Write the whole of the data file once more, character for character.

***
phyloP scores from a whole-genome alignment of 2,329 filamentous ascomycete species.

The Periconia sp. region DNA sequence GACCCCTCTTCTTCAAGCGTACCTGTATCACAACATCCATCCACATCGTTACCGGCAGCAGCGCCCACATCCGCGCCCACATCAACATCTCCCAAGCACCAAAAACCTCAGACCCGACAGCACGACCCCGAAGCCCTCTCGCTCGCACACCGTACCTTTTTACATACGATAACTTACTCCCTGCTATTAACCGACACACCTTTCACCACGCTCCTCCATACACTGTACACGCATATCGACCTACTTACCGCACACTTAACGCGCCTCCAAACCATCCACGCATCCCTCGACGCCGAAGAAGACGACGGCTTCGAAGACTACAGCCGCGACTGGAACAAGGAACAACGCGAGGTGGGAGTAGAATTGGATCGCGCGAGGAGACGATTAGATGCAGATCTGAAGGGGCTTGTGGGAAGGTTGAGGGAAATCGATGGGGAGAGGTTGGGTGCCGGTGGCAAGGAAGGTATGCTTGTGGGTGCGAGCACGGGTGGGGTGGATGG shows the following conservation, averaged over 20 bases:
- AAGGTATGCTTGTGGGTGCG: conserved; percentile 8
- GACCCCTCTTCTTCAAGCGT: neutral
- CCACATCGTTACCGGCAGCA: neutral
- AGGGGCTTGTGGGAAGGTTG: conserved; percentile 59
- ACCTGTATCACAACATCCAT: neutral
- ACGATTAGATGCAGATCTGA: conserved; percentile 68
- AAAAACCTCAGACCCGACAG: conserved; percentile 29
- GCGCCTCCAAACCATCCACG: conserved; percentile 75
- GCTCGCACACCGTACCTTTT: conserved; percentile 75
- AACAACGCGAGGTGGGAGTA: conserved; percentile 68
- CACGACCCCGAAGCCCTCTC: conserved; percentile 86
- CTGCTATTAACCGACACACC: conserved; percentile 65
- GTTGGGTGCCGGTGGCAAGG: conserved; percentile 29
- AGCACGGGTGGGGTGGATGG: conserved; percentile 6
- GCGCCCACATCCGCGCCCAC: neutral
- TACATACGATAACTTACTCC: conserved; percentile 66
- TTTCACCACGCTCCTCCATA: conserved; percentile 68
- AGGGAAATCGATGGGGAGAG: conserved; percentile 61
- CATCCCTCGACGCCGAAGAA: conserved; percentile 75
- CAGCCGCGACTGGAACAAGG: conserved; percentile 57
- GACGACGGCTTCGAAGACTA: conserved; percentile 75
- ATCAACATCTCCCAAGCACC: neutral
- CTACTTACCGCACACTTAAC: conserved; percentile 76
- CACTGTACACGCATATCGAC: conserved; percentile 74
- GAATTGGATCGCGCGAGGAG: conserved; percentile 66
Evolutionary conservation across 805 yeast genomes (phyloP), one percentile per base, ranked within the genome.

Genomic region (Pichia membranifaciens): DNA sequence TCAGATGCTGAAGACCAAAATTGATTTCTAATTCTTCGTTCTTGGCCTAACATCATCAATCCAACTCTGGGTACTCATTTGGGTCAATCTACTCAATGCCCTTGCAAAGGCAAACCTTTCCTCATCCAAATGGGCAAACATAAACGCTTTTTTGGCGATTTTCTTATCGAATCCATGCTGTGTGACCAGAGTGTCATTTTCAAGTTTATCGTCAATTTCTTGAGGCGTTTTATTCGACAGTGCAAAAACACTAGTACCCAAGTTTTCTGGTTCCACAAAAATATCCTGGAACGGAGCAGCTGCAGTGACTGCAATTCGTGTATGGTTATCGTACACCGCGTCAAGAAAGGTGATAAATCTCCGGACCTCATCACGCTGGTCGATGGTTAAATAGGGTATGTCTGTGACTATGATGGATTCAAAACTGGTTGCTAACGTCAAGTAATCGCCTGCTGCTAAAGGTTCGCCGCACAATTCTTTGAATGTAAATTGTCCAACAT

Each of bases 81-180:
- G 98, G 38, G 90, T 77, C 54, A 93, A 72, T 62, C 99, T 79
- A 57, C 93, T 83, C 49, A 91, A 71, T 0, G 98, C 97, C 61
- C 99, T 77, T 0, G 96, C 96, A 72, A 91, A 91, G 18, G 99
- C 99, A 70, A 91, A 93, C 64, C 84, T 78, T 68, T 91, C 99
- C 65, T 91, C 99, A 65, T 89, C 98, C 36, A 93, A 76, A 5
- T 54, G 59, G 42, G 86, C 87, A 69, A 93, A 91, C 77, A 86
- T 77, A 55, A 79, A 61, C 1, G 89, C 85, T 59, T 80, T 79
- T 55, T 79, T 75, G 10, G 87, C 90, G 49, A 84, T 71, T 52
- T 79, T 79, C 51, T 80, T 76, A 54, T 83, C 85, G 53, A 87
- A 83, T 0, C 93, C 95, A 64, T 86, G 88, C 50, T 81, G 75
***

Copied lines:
phyloP scores from a whole-genome alignment of 2,329 filamentous ascomycete species.

The Periconia sp. region DNA sequence GACCCCTCTTCTTCAAGCGTACCTGTATCACAACATCCATCCACATCGTTACCGGCAGCAGCGCCCACATCCGCGCCCACATCAACATCTCCCAAGCACCAAAAACCTCAGACCCGACAGCACGACCCCGAAGCCCTCTCGCTCGCACACCGTACCTTTTTACATACGATAACTTACTCCCTGCTATTAACCGACACACCTTTCACCACGCTCCTCCATACACTGTACACGCATATCGACCTACTTACCGCACACTTAACGCGCCTCCAAACCATCCACGCATCCCTCGACGCCGAAGAAGACGACGGCTTCGAAGACTACAGCCGCGACTGGAACAAGGAACAACGCGAGGTGGGAGTAGAATTGGATCGCGCGAGGAGACGATTAGATGCAGATCTGAAGGGGCTTGTGGGAAGGTTGAGGGAAATCGATGGGGAGAGGTTGGGTGCCGGTGGCAAGGAAGGTATGCTTGTGGGTGCGAGCACGGGTGGGGTGGATGG shows the following conservation, averaged over 20 bases:
- AAGGTATGCTTGTGGGTGCG: conserved; percentile 8
- GACCCCTCTTCTTCAAGCGT: neutral
- CCACATCGTTACCGGCAGCA: neutral
- AGGGGCTTGTGGGAAGGTTG: conserved; percentile 59
- ACCTGTATCACAACATCCAT: neutral
- ACGATTAGATGCAGATCTGA: conserved; percentile 68
- AAAAACCTCAGACCCGACAG: conserved; percentile 29
- GCGCCTCCAAACCATCCACG: conserved; percentile 75
- GCTCGCACACCGTACCTTTT: conserved; percentile 75
- AACAACGCGAGGTGGGAGTA: conserved; percentile 68
- CACGACCCCGAAGCCCTCTC: conserved; percentile 86
- CTGCTATTAACCGACACACC: conserved; percentile 65
- GTTGGGTGCCGGTGGCAAGG: conserved; percentile 29
- AGCACGGGTGGGGTGGATGG: conserved; percentile 6
- GCGCCCACATCCGCGCCCAC: neutral
- TACATACGATAACTTACTCC: conserved; percentile 66
- TTTCACCACGCTCCTCCATA: conserved; percentile 68
- AGGGAAATCGATGGGGAGAG: conserved; percentile 61
- CATCCCTCGACGCCGAAGAA: conserved; percentile 75
- CAGCCGCGACTGGAACAAGG: conserved; percentile 57
- GACGACGGCTTCGAAGACTA: conserved; percentile 75
- ATCAACATCTCCCAAGCACC: neutral
- CTACTTACCGCACACTTAAC: conserved; percentile 76
- CACTGTACACGCATATCGAC: conserved; percentile 74
- GAATTGGATCGCGCGAGGAG: conserved; percentile 66
Evolutionary conservation across 805 yeast genomes (phyloP), one percentile per base, ranked within the genome.

Genomic region (Pichia membranifaciens): DNA sequence TCAGATGCTGAAGACCAAAATTGATTTCTAATTCTTCGTTCTTGGCCTAACATCATCAATCCAACTCTGGGTACTCATTTGGGTCAATCTACTCAATGCCCTTGCAAAGGCAAACCTTTCCTCATCCAAATGGGCAAACATAAACGCTTTTTTGGCGATTTTCTTATCGAATCCATGCTGTGTGACCAGAGTGTCATTTTCAAGTTTATCGTCAATTTCTTGAGGCGTTTTATTCGACAGTGCAAAAACACTAGTACCCAAGTTTTCTGGTTCCACAAAAATATCCTGGAACGGAGCAGCTGCAGTGACTGCAATTCGTGTATGGTTATCGTACACCGCGTCAAGAAAGGTGATAAATCTCCGGACCTCATCACGCTGGTCGATGGTTAAATAGGGTATGTCTGTGACTATGATGGATTCAAAACTGGTTGCTAACGTCAAGTAATCGCCTGCTGCTAAAGGTTCGCCGCACAATTCTTTGAATGTAAATTGTCCAACAT

Each of bases 81-180:
- G 98, G 38, G 90, T 77, C 54, A 93, A 72, T 62, C 99, T 79
- A 57, C 93, T 83, C 49, A 91, A 71, T 0, G 98, C 97, C 61
- C 99, T 77, T 0, G 96, C 96, A 72, A 91, A 91, G 18, G 99
- C 99, A 70, A 91, A 93, C 64, C 84, T 78, T 68, T 91, C 99
- C 65, T 91, C 99, A 65, T 89, C 98, C 36, A 93, A 76, A 5
- T 54, G 59, G 42, G 86, C 87, A 69, A 93, A 91, C 77, A 86
- T 77, A 55, A 79, A 61, C 1, G 89, C 85, T 59, T 80, T 79
- T 55, T 79, T 75, G 10, G 87, C 90, G 49, A 84, T 71, T 52
- T 79, T 79, C 51, T 80, T 76, A 54, T 83, C 85, G 53, A 87
- A 83, T 0, C 93, C 95, A 64, T 86, G 88, C 50, T 81, G 75